ESPE Abstracts (2014) 82 FC4.2

The Effect of grB10-Deficiency in Zebrafish: A Translational Animal Model to Study Human Growth

Chiara De Leonibusa, Irene Barinaga-Rementeria Ramirezb, Adam Hurlstoneb, Peter Claytona & Adam Stevensa

aManchester Academic Health Sciences Centre, Royal Manchester Children’s Hospital, Manchester, UK; bFaculty of Life Sciences, The Michael Smith Building, University of Manchester, Manchester, UK

Background: GRB10 negatively regulates IGF1 signalling, influences growth and promoter polymorphisms are associated with GH response1. GRB10 knockout-mouse models display foetal overgrowth2, however, the mouse model has only partial similarity to human growth3. There is evidence that the zebrafish is an appropriate model to study growth4 and has the advantage of being easily genetically manipulated.

Objective: To use zebrafish as a vertebrate animal model to study the effects of GRB10-deficiency on growth and development.

Methods: GRB10 expression was analysed by developmental stages and tissue distribution using qPCR. Transgenic zebrafish were obtained by injecting a splice-blocking morpholino (MO) into WT embryos to generate GRB10-deficiency. Dose-dependent titration of MO injection was performed (0.1, 0.5, 0.7, and 1 mM) into one-cell stage embryos with mock-injected zebrafish (dye only) as a control. Growth measurements and embryo development were assessed by time-lapse microscopy from birth up to 72 h post-fertilization.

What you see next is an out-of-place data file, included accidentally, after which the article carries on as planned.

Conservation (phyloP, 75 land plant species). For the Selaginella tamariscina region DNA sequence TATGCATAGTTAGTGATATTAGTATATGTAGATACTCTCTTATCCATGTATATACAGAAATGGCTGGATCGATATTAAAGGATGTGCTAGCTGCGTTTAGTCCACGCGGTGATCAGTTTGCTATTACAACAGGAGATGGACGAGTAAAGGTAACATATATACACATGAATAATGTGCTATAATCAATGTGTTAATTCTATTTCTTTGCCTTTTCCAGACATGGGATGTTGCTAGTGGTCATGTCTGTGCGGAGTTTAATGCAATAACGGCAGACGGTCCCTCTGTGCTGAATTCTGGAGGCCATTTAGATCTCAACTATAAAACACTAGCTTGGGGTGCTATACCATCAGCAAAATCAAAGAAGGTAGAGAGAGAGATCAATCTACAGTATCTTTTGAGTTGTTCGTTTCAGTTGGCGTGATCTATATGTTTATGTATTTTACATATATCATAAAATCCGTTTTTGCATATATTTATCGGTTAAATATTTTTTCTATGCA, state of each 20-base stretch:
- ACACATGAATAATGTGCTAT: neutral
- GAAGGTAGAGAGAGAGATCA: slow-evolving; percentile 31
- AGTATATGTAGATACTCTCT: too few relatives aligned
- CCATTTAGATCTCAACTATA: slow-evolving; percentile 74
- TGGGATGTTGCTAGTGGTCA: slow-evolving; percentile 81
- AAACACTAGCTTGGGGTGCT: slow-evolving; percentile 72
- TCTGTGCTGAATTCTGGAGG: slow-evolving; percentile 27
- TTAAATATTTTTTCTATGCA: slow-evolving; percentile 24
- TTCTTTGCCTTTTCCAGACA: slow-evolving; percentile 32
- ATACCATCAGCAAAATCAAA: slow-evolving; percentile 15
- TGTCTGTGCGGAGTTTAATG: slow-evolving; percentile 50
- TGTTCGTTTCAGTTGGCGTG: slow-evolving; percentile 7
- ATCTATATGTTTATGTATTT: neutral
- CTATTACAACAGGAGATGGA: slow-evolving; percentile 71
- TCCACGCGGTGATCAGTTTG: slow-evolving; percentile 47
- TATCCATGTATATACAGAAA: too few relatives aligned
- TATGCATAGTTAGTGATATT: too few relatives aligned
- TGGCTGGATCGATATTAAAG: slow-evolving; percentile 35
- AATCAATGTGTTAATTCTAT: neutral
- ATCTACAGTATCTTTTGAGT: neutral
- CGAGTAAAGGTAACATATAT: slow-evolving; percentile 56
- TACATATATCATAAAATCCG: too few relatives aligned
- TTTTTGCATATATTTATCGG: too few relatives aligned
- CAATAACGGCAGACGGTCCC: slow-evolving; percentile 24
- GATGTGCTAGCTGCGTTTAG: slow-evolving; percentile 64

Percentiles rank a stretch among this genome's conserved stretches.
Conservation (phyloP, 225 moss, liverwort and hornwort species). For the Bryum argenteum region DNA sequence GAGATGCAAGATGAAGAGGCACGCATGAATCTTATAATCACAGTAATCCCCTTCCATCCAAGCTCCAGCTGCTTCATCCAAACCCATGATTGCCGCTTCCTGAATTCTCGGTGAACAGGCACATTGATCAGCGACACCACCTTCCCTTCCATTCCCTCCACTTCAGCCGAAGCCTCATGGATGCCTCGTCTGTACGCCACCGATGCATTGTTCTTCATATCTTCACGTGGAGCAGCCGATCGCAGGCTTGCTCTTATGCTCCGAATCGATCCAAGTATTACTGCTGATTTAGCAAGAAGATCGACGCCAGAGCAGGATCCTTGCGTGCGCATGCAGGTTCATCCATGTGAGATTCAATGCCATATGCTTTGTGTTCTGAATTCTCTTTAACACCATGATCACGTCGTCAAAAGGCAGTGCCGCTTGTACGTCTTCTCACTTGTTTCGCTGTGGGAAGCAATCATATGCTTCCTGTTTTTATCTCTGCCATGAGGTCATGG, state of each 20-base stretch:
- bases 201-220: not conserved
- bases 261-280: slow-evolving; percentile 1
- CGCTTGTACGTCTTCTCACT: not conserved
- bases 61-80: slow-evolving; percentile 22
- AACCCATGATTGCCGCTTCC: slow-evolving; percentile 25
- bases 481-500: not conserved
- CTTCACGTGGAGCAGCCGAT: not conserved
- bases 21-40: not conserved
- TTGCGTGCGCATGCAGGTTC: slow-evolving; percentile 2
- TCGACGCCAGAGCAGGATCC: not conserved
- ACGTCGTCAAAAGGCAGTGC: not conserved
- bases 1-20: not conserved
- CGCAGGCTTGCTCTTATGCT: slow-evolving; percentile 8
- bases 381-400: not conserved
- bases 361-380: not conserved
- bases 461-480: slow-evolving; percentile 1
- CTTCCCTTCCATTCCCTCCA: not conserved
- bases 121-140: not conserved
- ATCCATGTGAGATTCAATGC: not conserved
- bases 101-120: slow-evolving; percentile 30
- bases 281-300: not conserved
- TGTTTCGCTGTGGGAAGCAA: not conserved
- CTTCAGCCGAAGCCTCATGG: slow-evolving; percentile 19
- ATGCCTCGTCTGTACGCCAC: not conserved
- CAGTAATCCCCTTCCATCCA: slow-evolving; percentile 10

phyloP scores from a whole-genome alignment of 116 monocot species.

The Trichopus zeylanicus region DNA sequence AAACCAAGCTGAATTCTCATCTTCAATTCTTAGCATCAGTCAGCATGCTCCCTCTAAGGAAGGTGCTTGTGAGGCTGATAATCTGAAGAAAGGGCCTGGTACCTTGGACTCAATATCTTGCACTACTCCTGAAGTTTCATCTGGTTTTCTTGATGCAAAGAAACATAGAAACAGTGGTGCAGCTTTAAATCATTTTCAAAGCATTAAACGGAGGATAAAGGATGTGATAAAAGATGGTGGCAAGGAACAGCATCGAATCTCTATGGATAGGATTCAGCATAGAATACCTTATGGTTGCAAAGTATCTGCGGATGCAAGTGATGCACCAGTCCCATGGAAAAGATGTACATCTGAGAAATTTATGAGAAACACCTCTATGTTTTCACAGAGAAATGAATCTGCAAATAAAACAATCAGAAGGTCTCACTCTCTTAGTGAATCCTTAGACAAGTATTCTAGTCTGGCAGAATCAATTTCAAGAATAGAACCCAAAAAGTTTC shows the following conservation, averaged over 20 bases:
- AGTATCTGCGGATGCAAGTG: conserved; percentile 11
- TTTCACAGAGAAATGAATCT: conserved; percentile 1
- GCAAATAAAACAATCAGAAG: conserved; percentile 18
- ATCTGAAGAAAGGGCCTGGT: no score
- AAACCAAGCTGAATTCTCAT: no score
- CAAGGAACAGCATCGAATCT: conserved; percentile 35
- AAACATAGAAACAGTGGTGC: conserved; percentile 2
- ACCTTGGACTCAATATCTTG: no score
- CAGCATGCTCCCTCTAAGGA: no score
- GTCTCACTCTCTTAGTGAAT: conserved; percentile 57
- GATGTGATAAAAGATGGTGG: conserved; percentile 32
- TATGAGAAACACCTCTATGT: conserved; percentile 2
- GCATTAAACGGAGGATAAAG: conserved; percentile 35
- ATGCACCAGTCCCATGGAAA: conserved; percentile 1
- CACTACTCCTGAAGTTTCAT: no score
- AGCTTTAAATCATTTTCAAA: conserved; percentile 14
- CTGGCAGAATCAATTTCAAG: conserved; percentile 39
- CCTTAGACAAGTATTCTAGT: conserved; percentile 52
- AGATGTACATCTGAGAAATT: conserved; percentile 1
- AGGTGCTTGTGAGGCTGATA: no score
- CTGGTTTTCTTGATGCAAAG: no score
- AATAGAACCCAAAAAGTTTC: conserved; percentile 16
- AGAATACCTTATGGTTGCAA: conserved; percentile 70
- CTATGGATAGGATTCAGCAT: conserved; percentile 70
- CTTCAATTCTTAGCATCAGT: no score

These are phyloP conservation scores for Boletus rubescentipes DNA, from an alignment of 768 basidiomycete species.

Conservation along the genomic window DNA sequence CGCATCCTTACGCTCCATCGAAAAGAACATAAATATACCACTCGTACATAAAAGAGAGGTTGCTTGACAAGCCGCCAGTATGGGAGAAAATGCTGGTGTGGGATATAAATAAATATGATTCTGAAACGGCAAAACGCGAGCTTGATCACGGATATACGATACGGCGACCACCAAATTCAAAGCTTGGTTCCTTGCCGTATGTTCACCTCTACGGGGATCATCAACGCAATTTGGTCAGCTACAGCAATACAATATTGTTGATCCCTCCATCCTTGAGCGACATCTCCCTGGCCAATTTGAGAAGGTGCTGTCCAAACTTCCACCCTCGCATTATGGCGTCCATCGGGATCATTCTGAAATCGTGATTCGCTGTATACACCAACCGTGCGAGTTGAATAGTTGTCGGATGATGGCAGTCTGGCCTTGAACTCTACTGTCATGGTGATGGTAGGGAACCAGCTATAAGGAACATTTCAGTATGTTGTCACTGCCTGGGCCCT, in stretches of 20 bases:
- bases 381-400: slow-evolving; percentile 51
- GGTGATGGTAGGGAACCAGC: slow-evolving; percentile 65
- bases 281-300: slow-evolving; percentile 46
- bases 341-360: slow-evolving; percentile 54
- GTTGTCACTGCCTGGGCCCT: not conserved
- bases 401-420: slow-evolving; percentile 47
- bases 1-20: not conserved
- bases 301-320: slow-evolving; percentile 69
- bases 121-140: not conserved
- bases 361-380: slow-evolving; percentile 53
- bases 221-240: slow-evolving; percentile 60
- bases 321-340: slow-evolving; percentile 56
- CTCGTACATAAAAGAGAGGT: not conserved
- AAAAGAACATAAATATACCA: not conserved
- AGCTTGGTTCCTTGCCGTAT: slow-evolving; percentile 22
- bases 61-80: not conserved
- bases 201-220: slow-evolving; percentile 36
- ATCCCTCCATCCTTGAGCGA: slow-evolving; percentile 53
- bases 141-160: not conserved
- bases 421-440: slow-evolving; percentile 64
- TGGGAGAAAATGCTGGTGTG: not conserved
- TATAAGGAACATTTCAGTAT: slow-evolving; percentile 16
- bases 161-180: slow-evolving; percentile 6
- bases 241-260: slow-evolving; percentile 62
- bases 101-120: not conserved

Results: GRB10 gene expression changes were identified during the growth phases, with a major peak in early embryogenesis followed by a gradual age-dependent decrease until the adult stage. GRB10 was widely expressed in all adult tissues examined, with the highest expression in kidney, brain, ovaries, and bone. We observed a dose-dependent overgrowth in GRB10-deficient embryos compared to controls, with proportional increase in length, head size, and eye distance (P<0.05), along with gradual increase in mortality compared to controls (22, 33, 43, and 46% at MO increasing dose vs 8%, P=0.013). Time-lapse microscopy showed GRB10-deficient embryos progressing through the first 72 h of embryogenesis at the same rate as controls, with no significant change in pigmentation and organogenesis.

Conclusion: Our results indicate a major role of GRB10 in zebrafish development. These findings support zebrafish as a vertebrate model whereby genetic dysregulation of GRB10 uleads to proportionate overgrowth, implying important effects on growth suppression and whole-body size.

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